Have 2 NICs on Windows 7 Pro System - would like to connect both to separate subnets and have them accessible from each.

We have a network video recorder that is receiving video from 24 IP based cameras which are on a separate subnet (192.168.0.x). The main network (which has the internet) is on (192.168.1.x). We would like to make it so the 192.168.1.x network is the primary (which I thought could be done using metric values) and have the cameras on the other subnet (192.168.0.x) accessible. This was working, however the network video recorder has been going offline.

Is there a resource available that will guide us on the best way to accomplish this task?

Thanks
Poly11Asked:
Who is Participating?
I wear a lot of hats...

"The solutions and answers provided on Experts Exchange have been extremely helpful to me over the last few years. I wear a lot of hats - Developer, Database Administrator, Help Desk, etc., so I know a lot of things but not a lot about one thing. Experts Exchange gives me answers from people who do know a lot about one thing, in a easy to use platform." -Todd S.

Zephyr ICTCloud ArchitectCommented:
What exactly do you mean with metric values? So the video recorder is hanging on the Windows 7 system or is the Windows 7 system the recorder?

How are the NICs configured exactly? Just the one gateway (which it should have)?
0
Poly11Author Commented:
NIC is configured on the subnet that has the internet connection. Below are the addresses:

NIC 1: (internet connection)
IP: 192.168.0.200
SUB: 255.255.255.0
Gateway: 192.168.0.1
DNS: (service provider) 207.255.176.37

NIC2: (camera network)
IP: 192.168.1.200
SUB: 255.255.255.0
Gateway: nothing entered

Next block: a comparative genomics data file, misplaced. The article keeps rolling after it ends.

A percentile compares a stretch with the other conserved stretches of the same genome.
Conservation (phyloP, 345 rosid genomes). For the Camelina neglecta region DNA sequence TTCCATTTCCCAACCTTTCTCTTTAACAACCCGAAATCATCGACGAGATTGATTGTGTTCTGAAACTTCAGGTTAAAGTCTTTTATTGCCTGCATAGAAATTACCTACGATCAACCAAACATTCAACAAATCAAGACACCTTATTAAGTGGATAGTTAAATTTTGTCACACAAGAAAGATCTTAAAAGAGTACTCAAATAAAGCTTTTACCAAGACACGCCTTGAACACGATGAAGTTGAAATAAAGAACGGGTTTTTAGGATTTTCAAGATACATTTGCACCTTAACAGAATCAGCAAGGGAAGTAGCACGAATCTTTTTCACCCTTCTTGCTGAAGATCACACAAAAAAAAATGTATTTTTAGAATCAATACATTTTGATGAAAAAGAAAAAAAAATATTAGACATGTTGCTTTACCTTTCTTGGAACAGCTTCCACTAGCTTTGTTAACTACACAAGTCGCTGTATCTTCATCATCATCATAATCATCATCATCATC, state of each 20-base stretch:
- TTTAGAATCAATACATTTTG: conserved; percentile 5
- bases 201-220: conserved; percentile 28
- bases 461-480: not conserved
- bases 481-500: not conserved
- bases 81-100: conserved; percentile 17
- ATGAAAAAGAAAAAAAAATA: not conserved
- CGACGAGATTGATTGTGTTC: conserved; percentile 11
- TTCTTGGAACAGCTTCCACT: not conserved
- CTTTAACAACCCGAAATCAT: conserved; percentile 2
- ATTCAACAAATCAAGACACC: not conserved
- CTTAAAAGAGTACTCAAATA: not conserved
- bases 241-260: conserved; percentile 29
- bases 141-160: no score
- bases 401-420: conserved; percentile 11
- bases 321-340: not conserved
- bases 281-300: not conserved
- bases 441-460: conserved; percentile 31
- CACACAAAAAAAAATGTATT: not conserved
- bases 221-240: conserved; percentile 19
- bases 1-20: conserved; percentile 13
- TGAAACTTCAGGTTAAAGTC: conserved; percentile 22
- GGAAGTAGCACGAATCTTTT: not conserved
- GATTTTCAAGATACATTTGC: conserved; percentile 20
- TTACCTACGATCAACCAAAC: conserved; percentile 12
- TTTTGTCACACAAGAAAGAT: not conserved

DNS: nothing entered

The problem is that the NVR goes off of the internet and eventually reconnects. We have replaced the wires, router and switch but still have the same issue. We have even switched the NICs and still have the same problem. The metic value I referred to is under the advanced configuration settings for IPV4.

Thanks
0
Zephyr ICTCloud ArchitectCommented:
Wouldn't this need routing to work optimally? Maybe I'm missing something, it's getting late here :)

You could try by adding a route to your routing table on the Windows system

Something like route add 192.168.1.0 MASK 255.255.255.0 192.168.0.1
That would let the two networks kind of talk with each other ...
0

Experts Exchange Solution brought to you by

Your issues matter to us.

Facing a tech roadblock? Get the help and guidance you need from experienced professionals who care. Ask your question anytime, anywhere, with no hassle.

Start your 7-day free trial
Paul MacDonaldDirector, Information SystemsCommented:
The "metric" in this case is the "cost" a of particular route off the network.  If there's more than one way off, you can use the metric to give one route preference.

Try this:
Bring up the Network Connections (Control Panel\Network and Internet\Network Connections) window
Press ALT, then select Advanced -> Advanced Settings...
In the upper half of the Advanced Settings dialog, change the order of the connections so that NIC2 (the DVR network) is above NIC1 (the internal network).
0
Poly11Author Commented:
Thank you - adding the route worked.
0
It's more than this solution.Get answers and train to solve all your tech problems - anytime, anywhere.Try it for free Edge Out The Competitionfor your dream job with proven skills and certifications.Get started today Stand Outas the employee with proven skills.Start learning today for free Move Your Career Forwardwith certification training in the latest technologies.Start your trial today
Windows Networking

From novice to tech pro — start learning today.

Question has a verified solution.

Are you are experiencing a similar issue? Get a personalized answer when you ask a related question.

Have a better answer? Share it in a comment.